Monday, September 27, 2010

Fresh Pea Risotto

I know its far from Spring when peas are normally grown but with these last warm days of Summer I planted some and they are producing huge amounts of tender sweet peas. One of the most classic Italian recipes using peas is Risi Pisi which translates to rice and peas and the idea for tonight's meal. I blanched the peas and shelled them, I saved the pods which were then blended. I made a normal plain risotto to which I added the shelled peas and the pod puree at the very end, this kept the color and flavors bright and fresh. Shaved Parmesan at the end and its all done. Amazing sweet pea flavors with the nutty flavor from the Parmesan cheese.

Sunday, September 26, 2010

Korean Style Short Ribs

I grilled these Korean-style short ribs over the weekend and they turned out great. This thin cut of beef short rib is common in Korean cuisine and works well because the thin meat will absorb the marinade faster, and the cooking time will be only minutes compared to the long slow braise normally associated with short ribs. The marinade is soy sauce based with the addition of garlic, ginger and chili flakes. Other ingredients can be lime juice, rice wine, and sesame oil. In Korean restaurants these ribs are often cooked at the table on built in charcoal grills. I used a hot mesquite charcoal fire to quickly sear and cook them, only a few minutes on each side. I served the ribs with steamed rice and Korea's most famous condiment, Kim Chee. This spicy fermented cabbage is a whole story by itself, but I will say for now that I like it a lot. Look for a Kim Chee post soon.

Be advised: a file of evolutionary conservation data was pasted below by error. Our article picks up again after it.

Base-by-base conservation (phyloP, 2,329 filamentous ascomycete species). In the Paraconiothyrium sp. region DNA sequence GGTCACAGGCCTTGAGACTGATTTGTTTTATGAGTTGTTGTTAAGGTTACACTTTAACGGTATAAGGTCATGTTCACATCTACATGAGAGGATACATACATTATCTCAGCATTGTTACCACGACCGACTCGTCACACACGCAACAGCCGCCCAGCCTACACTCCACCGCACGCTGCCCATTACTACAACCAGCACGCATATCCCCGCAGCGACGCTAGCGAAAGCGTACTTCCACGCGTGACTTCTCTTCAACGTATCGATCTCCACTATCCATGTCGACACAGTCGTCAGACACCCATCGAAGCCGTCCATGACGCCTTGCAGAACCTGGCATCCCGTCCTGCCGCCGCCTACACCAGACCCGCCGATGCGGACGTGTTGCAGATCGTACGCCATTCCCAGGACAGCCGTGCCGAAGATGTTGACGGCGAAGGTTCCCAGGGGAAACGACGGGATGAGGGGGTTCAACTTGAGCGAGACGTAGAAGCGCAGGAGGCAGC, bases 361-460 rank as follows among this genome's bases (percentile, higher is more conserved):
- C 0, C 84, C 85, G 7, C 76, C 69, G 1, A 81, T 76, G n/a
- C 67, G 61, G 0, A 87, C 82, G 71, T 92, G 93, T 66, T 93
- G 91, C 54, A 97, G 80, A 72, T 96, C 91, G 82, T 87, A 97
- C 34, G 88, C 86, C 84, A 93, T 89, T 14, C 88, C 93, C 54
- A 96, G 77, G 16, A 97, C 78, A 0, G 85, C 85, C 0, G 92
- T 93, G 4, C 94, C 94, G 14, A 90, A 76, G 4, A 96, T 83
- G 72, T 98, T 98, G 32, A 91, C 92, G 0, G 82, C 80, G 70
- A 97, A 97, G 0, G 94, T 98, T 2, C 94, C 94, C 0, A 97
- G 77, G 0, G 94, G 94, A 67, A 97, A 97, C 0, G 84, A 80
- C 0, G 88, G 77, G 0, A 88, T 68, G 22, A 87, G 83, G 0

Tuesday, September 21, 2010

Potato Frittata

I came across these really cool potatoes called Red Thumb Fingerlings; they get that funny name because they are about the size of a average thumb with a pink skin, the surprise is when you cut it in half to reveal the same purple-pink color. I had a idea of making a frittata with them in the style of a Spanish tortilla. A frittata is a lot like a quiche, but without the pastry crust and more rustic with a filling of just about anything you want. A Spanish tortilla is a basic Frittata with layers of precooked potato and chopped herbs. Frittatas are great because they can be made ahead of time and served cold or hot, and since they are hold so well it can be packed as a lunch to take to work or a picnic.

Potato Frittata
5 eggs, organic
1/2 pound fingerlings or other potato
Pinch of mild fresh herbs (parsley. thyme, sage)
A dash of olive oil

1. Preheat oven to 400F
2. Slice and blanch the potatoes in salted water till just tender.
3. Whisk eggs with salt, pepper and herbs.
4. Add potatoes to egg mixture.
5. Heat a nonstick 6 inch pan with the olive oil.
6. Pour egg mixture into hot pan and place in oven to cook.
7. Remove when golden brown and eggs are just set, about 8 minutes.
8. Allow to cool and remove from pan, cut in four slices.

Note: I served a roasted cherry tomato relish with the frittata

Monday, September 20, 2010

Chorizo and Eggs

A quick and easy weekend breakfast favorite of mine is soft tacos, filled with scrambled eggs and spicy chorizo sausage. This popular sausage has origins from the Iberian Peninsula in Spain, but can be found in the Americas and Europe and Southeast Asia as well. It's made from coarsely chopped pork and there are fresh and cured varieties. The sausage has a distinctive deep red color and smoky flavor due to the smoked Spanish paprika seasoning. There are a few different varieties such as Spanish, Portuguese and Mexican.